Breast Cancer Research and Treatment

, Volume 137, Issue 2, pp 465–470 | Cite as

Adjuvant therapy with tamoxifen compared to aromatase inhibitors for 257 male breast cancer patients

  • Holm Eggemann
  • Atanas Ignatov
  • Bobbie J. Smith
  • Udo Altmann
  • Gunter von Minckwitz
  • Freidrich W. Röhl
  • Mark Jahn
  • Serban-Dan Costa
Clinical trial

Abstract

To determine the impact of adjuvant treatment with tamoxifen and aromatase inhibitors (AI) on the survival of men with breast cancer. We analyzed 257 male patients with hormone-receptor-positive breast cancer from numerous German population-based cancer registries treated with tamoxifen (N = 207) or aromatase inhibitors (N = 50). The median follow-up was 42.2 (range 2–115) months. Median age at diagnosis was 68 (range 36–91) years. Thirty-seven (17.9 %) patients treated with tamoxifen and 16 (32.0 %) patients treated with AI died (log rank p = 0.007). After the adjustment for the patient’s age, tumor size, node status, and tumor grading, the AI treatment was linked to a 1.5-fold increase in risk of mortality compared to tamoxifen (HR 1.55; 95 % CI: 1.13–2.13; p = 0.007). The overall survival in male breast cancer was significantly better after adjuvant treatment with tamoxifen compared to an aromatase inhibitor. Tamoxifen should be considered as the treatment of choice for hormone-receptor-positive male breast cancer.

Keywords

Male breast cancer Tamoxifen Aromatase inhibitor Adjuvant treatment 

List of abbreviations

AI

Aromatase inhibitors

CI

Confidence interval

DCIS

Ductal carcinoma in situ

ER

Estrogen receptor human epidermal growth factor

HER2

Receptor 2

HR

Hazard ratio

MBC

Male breast cancer

N

Number

OS

Overall survival

PR

Progesterone receptor

TAM

Tamoxifen

References

  1. 1.
    Fentiman IS, Fourquet A, Hortobagyi GN (2006) Male breast cancer. Lancet 367:595–604PubMedCrossRefGoogle Scholar
  2. 2.
    Korde LA, Zujewski JA, Kamin L (2010) Multidisciplinary meeting on male breast cancer: summary and research recommendations. J Clin Oncol 28(12):2114–2122PubMedCrossRefGoogle Scholar
  3. 3.
    Giordano SH, Cohen DS, Buzdar AU et al (2004) Breast carcinoma in men: a population-based study. Cancer 101:51–57PubMedCrossRefGoogle Scholar
  4. 4.
    Agrawal A, Ayantunde AA, Rampaul R et al (2007) Male breast cancer: a review of clinical management. Breast Cancer Res Treat 103:11–21PubMedCrossRefGoogle Scholar
  5. 5.
    Contractor KB, Kaur K, Rodrigues GS et al (2008) Male breast cancer: is the scenario changing. World J Surg Oncol 6:58PubMedCrossRefGoogle Scholar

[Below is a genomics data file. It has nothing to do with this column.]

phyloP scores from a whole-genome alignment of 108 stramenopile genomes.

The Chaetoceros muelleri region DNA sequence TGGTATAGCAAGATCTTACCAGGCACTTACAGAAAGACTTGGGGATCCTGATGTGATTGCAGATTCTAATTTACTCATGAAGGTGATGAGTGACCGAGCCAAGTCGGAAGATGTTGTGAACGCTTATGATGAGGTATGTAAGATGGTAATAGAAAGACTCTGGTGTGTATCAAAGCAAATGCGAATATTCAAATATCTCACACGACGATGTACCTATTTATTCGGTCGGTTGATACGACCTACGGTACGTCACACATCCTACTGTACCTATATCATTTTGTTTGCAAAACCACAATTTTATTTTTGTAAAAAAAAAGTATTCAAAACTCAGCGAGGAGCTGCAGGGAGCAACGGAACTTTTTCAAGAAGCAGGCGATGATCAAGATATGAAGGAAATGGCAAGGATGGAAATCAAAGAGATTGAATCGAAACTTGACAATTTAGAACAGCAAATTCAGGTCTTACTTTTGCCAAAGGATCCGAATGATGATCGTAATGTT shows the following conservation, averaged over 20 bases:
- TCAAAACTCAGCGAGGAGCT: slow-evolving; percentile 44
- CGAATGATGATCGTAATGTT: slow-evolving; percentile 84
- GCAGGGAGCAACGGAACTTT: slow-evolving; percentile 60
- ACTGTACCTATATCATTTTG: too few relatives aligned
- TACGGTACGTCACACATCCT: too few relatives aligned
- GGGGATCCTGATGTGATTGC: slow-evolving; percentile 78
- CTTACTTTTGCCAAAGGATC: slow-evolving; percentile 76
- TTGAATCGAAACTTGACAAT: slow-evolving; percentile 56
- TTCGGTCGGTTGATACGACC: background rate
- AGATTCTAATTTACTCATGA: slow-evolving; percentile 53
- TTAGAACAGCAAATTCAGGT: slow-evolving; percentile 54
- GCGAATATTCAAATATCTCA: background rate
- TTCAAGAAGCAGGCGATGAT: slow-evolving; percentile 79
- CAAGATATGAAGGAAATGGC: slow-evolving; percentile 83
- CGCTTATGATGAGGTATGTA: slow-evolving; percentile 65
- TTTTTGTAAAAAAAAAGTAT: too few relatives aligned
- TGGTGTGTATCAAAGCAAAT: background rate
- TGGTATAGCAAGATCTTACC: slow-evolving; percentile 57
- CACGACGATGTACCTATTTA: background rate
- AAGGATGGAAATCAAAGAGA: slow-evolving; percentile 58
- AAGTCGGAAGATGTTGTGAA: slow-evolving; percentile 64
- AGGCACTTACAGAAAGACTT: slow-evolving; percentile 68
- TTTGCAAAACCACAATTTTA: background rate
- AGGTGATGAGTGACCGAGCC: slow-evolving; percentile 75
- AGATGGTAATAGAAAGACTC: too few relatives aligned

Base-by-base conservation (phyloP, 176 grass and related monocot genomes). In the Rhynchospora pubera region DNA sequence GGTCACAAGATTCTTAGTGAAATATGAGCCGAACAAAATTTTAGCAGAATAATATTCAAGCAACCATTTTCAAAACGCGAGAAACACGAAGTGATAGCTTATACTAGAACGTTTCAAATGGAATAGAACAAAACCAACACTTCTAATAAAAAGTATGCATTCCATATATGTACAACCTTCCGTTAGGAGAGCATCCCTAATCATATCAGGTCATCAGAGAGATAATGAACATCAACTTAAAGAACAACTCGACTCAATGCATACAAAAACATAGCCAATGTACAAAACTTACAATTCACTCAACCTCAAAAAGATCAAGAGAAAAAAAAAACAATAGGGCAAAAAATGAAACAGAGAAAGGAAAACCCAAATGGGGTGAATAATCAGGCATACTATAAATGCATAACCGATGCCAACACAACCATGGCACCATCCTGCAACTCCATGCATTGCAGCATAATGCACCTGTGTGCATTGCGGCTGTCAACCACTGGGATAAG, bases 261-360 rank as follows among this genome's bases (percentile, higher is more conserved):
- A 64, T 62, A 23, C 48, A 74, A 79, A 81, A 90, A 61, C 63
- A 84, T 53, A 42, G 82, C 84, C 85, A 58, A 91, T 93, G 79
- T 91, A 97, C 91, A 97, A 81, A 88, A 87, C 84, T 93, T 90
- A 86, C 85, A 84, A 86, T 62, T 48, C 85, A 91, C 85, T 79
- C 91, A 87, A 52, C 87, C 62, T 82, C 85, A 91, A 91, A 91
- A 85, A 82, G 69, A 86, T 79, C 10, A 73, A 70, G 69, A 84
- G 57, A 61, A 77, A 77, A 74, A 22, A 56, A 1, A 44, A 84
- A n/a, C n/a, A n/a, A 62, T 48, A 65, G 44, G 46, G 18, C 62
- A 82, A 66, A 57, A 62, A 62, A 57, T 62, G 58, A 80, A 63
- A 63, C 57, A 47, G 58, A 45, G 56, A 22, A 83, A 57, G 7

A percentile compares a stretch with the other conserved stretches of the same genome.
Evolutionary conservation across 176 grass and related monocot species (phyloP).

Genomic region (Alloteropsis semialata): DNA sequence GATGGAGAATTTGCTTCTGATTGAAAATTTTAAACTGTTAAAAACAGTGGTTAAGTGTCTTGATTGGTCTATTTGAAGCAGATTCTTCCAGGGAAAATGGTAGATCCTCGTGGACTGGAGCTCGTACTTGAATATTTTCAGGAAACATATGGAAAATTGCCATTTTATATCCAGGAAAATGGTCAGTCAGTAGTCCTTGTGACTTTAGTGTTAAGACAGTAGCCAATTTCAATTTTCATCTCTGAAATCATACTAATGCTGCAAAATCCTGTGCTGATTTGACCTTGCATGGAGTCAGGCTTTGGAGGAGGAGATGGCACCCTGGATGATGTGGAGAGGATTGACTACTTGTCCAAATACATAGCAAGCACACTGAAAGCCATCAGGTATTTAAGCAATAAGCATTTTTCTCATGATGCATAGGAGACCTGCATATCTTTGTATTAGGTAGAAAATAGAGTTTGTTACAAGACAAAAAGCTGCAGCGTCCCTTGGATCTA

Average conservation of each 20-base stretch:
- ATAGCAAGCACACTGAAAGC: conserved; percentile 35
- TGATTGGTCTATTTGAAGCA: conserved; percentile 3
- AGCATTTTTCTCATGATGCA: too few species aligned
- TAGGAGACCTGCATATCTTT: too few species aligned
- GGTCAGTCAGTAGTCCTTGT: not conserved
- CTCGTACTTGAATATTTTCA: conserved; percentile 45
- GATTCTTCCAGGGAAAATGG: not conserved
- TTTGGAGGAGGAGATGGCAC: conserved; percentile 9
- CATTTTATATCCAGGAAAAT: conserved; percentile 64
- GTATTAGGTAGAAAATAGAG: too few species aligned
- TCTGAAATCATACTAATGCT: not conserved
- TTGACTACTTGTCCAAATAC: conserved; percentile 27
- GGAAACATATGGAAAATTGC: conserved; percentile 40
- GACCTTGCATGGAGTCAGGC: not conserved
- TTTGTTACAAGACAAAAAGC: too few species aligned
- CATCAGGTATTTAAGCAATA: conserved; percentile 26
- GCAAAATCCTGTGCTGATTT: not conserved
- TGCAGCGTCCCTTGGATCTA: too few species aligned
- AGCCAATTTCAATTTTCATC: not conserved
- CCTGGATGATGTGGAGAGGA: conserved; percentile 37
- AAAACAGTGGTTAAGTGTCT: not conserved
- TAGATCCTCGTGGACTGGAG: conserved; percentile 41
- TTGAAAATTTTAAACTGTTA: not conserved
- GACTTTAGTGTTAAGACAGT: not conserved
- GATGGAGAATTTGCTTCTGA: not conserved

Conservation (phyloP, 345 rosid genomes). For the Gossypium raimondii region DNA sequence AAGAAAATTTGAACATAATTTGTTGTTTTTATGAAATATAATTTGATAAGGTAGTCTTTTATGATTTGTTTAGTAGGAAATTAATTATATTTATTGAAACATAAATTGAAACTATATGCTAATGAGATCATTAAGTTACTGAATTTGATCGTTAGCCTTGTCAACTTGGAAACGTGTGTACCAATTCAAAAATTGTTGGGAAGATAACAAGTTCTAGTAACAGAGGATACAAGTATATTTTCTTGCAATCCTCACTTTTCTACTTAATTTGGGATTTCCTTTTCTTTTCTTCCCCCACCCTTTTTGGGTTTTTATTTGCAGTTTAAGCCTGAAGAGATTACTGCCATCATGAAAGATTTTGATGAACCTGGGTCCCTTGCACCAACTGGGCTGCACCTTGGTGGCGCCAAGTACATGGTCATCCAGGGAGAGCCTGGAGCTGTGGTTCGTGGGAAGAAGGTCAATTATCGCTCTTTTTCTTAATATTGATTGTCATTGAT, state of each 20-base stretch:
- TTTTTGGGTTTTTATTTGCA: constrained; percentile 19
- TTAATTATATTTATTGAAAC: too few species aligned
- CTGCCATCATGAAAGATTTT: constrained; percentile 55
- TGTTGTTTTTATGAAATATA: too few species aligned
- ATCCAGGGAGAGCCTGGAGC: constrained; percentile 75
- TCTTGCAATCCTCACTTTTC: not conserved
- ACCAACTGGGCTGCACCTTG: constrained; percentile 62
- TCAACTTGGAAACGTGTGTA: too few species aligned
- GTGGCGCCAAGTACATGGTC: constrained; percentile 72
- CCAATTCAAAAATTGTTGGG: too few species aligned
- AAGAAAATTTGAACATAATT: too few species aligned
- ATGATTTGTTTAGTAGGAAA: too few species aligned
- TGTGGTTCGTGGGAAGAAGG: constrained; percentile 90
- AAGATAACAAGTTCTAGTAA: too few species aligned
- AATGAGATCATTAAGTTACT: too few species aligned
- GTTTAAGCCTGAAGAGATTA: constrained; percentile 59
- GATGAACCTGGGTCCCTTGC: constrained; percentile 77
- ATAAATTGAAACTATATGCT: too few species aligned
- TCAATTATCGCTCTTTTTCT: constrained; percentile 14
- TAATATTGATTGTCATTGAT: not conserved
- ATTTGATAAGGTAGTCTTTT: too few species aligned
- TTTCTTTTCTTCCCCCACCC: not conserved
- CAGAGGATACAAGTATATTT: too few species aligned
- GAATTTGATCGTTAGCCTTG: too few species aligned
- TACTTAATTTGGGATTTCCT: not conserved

6. 6.
    Cardoso F, Costa A, Norton L, et al (2012) 1st International consensus guidelines for advanced breast cancer (ABC 1). Breast doi:10.1016/j.breast.2012.03.003
  7. 7.
    Lück HJ, Lux M (2012) Breast cancer: specific situations in Deutsche Gesellschaft für Gynäkologie und Geburtshilfe (ed):Diagnosis and treatment of patients with primary and metastatic Breast cancer v. 2012.1, Arbeitsgemeinschaft Gynäkologische Onkologie e.V. http://www.ago-online.de/de/fuer-mediziner/leitlinien/mamma/ (zip file, English version, pp 260-261)
  8. 8.
    Oxford Centre for Evidence-based Medicine—Levels of Evidence (March 2009) http://www.cebm.net/index.aspx?o=1025
  9. 9.
    Giordano SH (2005) A review of the diagnosis and management of male breast cancer. Oncologist 10:471–479PubMedCrossRefGoogle Scholar
  10. 10.
    Cutuli B, Lacroze M, Dilhuydy JM et al (1995) Male breast cancer: results of the treatments and prognostic factors in 397 cases. Eur J Cancer 31A:1960–1964PubMedCrossRefGoogle Scholar
  11. 11.
    Weber-Chappuis K, Bieri-Burger S, Hurlimann J (1996) Comparison of prognostic markers detected by immunohistochemistry in male and female breast carcinomas. Eur J Cancer 32A:1686–1692PubMedCrossRefGoogle Scholar
  12. 12.
    Fogh S, Hirsch AE, Langmead JP et al (2011) Use of tamoxifen with postsurgical irradiation may improve survival in estrogen and progesterone receptor-positive male breast cancer. Clin Breast Cancer 11:39–45PubMedCrossRefGoogle Scholar
  13. 13.
    Giordano SH, Perkins GH, Broglio K et al (2005) Adjuvant systemic therapy for male breast carcinoma. Cancer 104:2359–2364PubMedCrossRefGoogle Scholar